Physician and futurist Peter Diamandis emphasises “immersion” in the process of learning. With the coming of virtual reality, we have yet another way to become immersed in our learning. Start with your passion, use your strengths, learn by doing — jump right in.
You have to be fully immersed if you want to really learn.
Connect the topic with everything you care about — teach your friends about it, only read things that are related to the topic, surround yourself with it.
Make learning the most important thing you can possibly do and connect to it in a visceral fashion.
As part of your full immersion, dive into the very basic underlying principles governing the skill you want to acquire.
This is an idea Elon Musk (CEO of Tesla, SpaceX) constantly refers to: “The normal way we conduct our lives is we reason by analogy. We are doing this because it’s like what other people are doing. [With first principles] you boil things down to the most fundamental truths … and then reason up from there.”
You can’t skip the fundamentals — invest the time to learn the basics before you get to the advanced stuff.
… In the future, the next big shift in learning will happen as we adopt virtual worlds and augmented reality.
It will be the next best thing to “doing” — we’ll be able to simulate reality and experiment (perhaps beyond what we can experiment with now) in virtual and augmented environments.
Add that to the fact that we’ll have an artificial intelligence tutor by our side, showing us the ropes and automatically customizing our learning experience. ___ Peter Diamandis
Immersive learning has long been popular and effective for learning foreign languages. Living and traveling in foreign countries forces one to go beyond comfort boundaries, and learn repeatedly on the fly.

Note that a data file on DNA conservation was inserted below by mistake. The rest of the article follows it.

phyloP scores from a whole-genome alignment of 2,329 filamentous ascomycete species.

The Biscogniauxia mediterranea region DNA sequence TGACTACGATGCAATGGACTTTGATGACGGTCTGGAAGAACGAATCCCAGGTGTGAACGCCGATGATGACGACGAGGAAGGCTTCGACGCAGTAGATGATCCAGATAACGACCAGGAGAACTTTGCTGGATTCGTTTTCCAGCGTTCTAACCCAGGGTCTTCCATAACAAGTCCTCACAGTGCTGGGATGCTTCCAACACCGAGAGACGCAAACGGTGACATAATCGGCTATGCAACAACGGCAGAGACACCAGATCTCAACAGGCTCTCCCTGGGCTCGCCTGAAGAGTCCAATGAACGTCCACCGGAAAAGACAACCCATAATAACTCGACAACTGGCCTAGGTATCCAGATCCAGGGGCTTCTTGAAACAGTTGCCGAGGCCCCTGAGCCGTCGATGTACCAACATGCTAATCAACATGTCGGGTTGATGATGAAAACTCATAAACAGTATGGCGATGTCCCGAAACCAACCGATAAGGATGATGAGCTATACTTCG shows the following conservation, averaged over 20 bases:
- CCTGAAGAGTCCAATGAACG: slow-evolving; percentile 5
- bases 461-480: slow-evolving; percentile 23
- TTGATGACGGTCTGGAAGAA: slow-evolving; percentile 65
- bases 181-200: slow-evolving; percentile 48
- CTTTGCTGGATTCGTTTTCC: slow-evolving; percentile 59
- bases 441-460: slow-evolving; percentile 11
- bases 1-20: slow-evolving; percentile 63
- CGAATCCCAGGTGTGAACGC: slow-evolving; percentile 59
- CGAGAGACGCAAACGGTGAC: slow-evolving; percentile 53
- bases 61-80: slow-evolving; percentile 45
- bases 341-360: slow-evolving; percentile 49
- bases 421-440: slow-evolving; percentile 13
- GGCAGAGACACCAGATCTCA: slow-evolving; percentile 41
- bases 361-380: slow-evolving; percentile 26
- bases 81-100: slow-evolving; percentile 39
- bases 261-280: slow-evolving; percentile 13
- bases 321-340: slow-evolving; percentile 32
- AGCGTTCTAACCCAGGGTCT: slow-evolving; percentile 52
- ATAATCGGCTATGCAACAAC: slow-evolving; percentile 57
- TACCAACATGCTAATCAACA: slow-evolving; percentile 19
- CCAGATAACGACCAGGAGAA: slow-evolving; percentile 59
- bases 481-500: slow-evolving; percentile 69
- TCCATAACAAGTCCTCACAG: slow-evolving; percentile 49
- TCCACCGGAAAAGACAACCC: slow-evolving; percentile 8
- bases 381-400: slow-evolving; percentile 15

Homeschooled and distance learning students can take advantage of field trips, mini-apprenticeships, virtual reality learning, and role-playing educational environments.
… role-playing adventures in Quest Atlantis (http://viewpure.com/1YookRDby3Y?ref=bkmk) may have you apprenticing as a journalist, archaeologist, historian, mathematician, geneticist, astrophysicist, astronaut, politician, etc. You may also need to meet with people in these careers in real-life as well to gain their perspective on the problems you must solve. These dilemmas are authentic ones requiring thoughtful and personal responses. You will learn that most important questions seldom have black or white solutions. Your options will not be the usual T/F or multiple choice solutions. __ https://immersivetechnology.edublogs.org/
The above online forms of immersive learning are relatively low-tech and inexpensive. High tech immersive learning centres such as CISL Stanford takes simulated immersive learning to another level.
Why use simulation in particular situations, rather than learning on the job from the start? Some jobs are rather delicate — such as transplant surgery or working with ultra-expensive or ultra-hazardous equipment. For many modern jobs, putting in time on a complex simulator before touching the patient or the machinery, is helpful.